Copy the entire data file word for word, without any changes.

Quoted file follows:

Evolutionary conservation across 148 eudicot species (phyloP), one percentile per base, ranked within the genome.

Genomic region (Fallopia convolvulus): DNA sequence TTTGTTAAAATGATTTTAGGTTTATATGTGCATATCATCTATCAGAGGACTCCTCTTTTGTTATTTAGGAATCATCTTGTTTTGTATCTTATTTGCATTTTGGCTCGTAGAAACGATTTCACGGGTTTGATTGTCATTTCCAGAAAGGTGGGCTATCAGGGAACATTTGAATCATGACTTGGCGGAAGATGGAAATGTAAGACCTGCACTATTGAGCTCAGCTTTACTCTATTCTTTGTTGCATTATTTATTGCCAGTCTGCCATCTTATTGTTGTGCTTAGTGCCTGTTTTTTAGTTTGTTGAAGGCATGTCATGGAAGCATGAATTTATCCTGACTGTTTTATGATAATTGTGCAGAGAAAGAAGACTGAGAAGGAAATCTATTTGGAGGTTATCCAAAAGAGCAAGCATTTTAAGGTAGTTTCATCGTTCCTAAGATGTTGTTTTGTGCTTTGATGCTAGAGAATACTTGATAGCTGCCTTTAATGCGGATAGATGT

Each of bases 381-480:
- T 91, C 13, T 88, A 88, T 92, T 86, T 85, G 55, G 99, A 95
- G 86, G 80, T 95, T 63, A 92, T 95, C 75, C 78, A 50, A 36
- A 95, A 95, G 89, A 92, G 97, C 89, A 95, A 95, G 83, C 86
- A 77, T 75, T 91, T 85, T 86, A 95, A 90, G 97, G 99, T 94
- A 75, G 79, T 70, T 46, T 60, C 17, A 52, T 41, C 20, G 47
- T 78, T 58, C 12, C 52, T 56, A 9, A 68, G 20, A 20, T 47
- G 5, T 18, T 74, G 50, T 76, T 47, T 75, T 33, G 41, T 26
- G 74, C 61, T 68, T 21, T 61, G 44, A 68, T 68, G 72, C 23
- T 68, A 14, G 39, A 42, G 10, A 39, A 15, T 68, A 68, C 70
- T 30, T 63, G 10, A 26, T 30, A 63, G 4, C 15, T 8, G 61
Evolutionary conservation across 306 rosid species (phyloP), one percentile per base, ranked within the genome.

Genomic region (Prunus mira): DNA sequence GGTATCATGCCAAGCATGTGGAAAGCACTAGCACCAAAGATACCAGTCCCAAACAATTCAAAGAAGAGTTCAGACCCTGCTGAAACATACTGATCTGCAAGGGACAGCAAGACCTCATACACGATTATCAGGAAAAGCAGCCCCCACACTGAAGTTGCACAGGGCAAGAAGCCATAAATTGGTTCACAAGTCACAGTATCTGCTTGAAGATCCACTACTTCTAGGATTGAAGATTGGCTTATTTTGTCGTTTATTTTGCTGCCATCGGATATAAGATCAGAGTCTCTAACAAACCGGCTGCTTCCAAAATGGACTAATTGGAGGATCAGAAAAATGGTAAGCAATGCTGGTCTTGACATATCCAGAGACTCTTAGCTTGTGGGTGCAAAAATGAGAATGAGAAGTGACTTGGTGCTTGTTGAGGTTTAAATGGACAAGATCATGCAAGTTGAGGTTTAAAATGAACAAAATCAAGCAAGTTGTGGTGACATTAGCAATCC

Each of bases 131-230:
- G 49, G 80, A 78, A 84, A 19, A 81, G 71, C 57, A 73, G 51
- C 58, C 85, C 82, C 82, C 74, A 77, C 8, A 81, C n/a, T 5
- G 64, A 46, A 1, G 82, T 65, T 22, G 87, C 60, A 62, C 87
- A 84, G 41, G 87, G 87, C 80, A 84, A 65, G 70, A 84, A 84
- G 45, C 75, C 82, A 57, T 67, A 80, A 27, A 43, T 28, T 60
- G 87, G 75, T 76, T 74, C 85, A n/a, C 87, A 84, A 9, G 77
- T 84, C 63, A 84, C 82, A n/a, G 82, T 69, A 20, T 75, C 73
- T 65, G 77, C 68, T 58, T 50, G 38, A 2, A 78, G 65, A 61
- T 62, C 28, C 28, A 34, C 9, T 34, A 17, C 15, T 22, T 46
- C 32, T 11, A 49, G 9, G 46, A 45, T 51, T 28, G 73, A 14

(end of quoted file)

Evolutionary conservation across 148 eudicot species (phyloP), one percentile per base, ranked within the genome.

Genomic region (Fallopia convolvulus): DNA sequence TTTGTTAAAATGATTTTAGGTTTATATGTGCATATCATCTATCAGAGGACTCCTCTTTTGTTATTTAGGAATCATCTTGTTTTGTATCTTATTTGCATTTTGGCTCGTAGAAACGATTTCACGGGTTTGATTGTCATTTCCAGAAAGGTGGGCTATCAGGGAACATTTGAATCATGACTTGGCGGAAGATGGAAATGTAAGACCTGCACTATTGAGCTCAGCTTTACTCTATTCTTTGTTGCATTATTTATTGCCAGTCTGCCATCTTATTGTTGTGCTTAGTGCCTGTTTTTTAGTTTGTTGAAGGCATGTCATGGAAGCATGAATTTATCCTGACTGTTTTATGATAATTGTGCAGAGAAAGAAGACTGAGAAGGAAATCTATTTGGAGGTTATCCAAAAGAGCAAGCATTTTAAGGTAGTTTCATCGTTCCTAAGATGTTGTTTTGTGCTTTGATGCTAGAGAATACTTGATAGCTGCCTTTAATGCGGATAGATGT

Each of bases 381-480:
- T 91, C 13, T 88, A 88, T 92, T 86, T 85, G 55, G 99, A 95
- G 86, G 80, T 95, T 63, A 92, T 95, C 75, C 78, A 50, A 36
- A 95, A 95, G 89, A 92, G 97, C 89, A 95, A 95, G 83, C 86
- A 77, T 75, T 91, T 85, T 86, A 95, A 90, G 97, G 99, T 94
- A 75, G 79, T 70, T 46, T 60, C 17, A 52, T 41, C 20, G 47
- T 78, T 58, C 12, C 52, T 56, A 9, A 68, G 20, A 20, T 47
- G 5, T 18, T 74, G 50, T 76, T 47, T 75, T 33, G 41, T 26
- G 74, C 61, T 68, T 21, T 61, G 44, A 68, T 68, G 72, C 23
- T 68, A 14, G 39, A 42, G 10, A 39, A 15, T 68, A 68, C 70
- T 30, T 63, G 10, A 26, T 30, A 63, G 4, C 15, T 8, G 61
Evolutionary conservation across 306 rosid species (phyloP), one percentile per base, ranked within the genome.

Genomic region (Prunus mira): DNA sequence GGTATCATGCCAAGCATGTGGAAAGCACTAGCACCAAAGATACCAGTCCCAAACAATTCAAAGAAGAGTTCAGACCCTGCTGAAACATACTGATCTGCAAGGGACAGCAAGACCTCATACACGATTATCAGGAAAAGCAGCCCCCACACTGAAGTTGCACAGGGCAAGAAGCCATAAATTGGTTCACAAGTCACAGTATCTGCTTGAAGATCCACTACTTCTAGGATTGAAGATTGGCTTATTTTGTCGTTTATTTTGCTGCCATCGGATATAAGATCAGAGTCTCTAACAAACCGGCTGCTTCCAAAATGGACTAATTGGAGGATCAGAAAAATGGTAAGCAATGCTGGTCTTGACATATCCAGAGACTCTTAGCTTGTGGGTGCAAAAATGAGAATGAGAAGTGACTTGGTGCTTGTTGAGGTTTAAATGGACAAGATCATGCAAGTTGAGGTTTAAAATGAACAAAATCAAGCAAGTTGTGGTGACATTAGCAATCC

Each of bases 131-230:
- G 49, G 80, A 78, A 84, A 19, A 81, G 71, C 57, A 73, G 51
- C 58, C 85, C 82, C 82, C 74, A 77, C 8, A 81, C n/a, T 5
- G 64, A 46, A 1, G 82, T 65, T 22, G 87, C 60, A 62, C 87
- A 84, G 41, G 87, G 87, C 80, A 84, A 65, G 70, A 84, A 84
- G 45, C 75, C 82, A 57, T 67, A 80, A 27, A 43, T 28, T 60
- G 87, G 75, T 76, T 74, C 85, A n/a, C 87, A 84, A 9, G 77
- T 84, C 63, A 84, C 82, A n/a, G 82, T 69, A 20, T 75, C 73
- T 65, G 77, C 68, T 58, T 50, G 38, A 2, A 78, G 65, A 61
- T 62, C 28, C 28, A 34, C 9, T 34, A 17, C 15, T 22, T 46
- C 32, T 11, A 49, G 9, G 46, A 45, T 51, T 28, G 73, A 14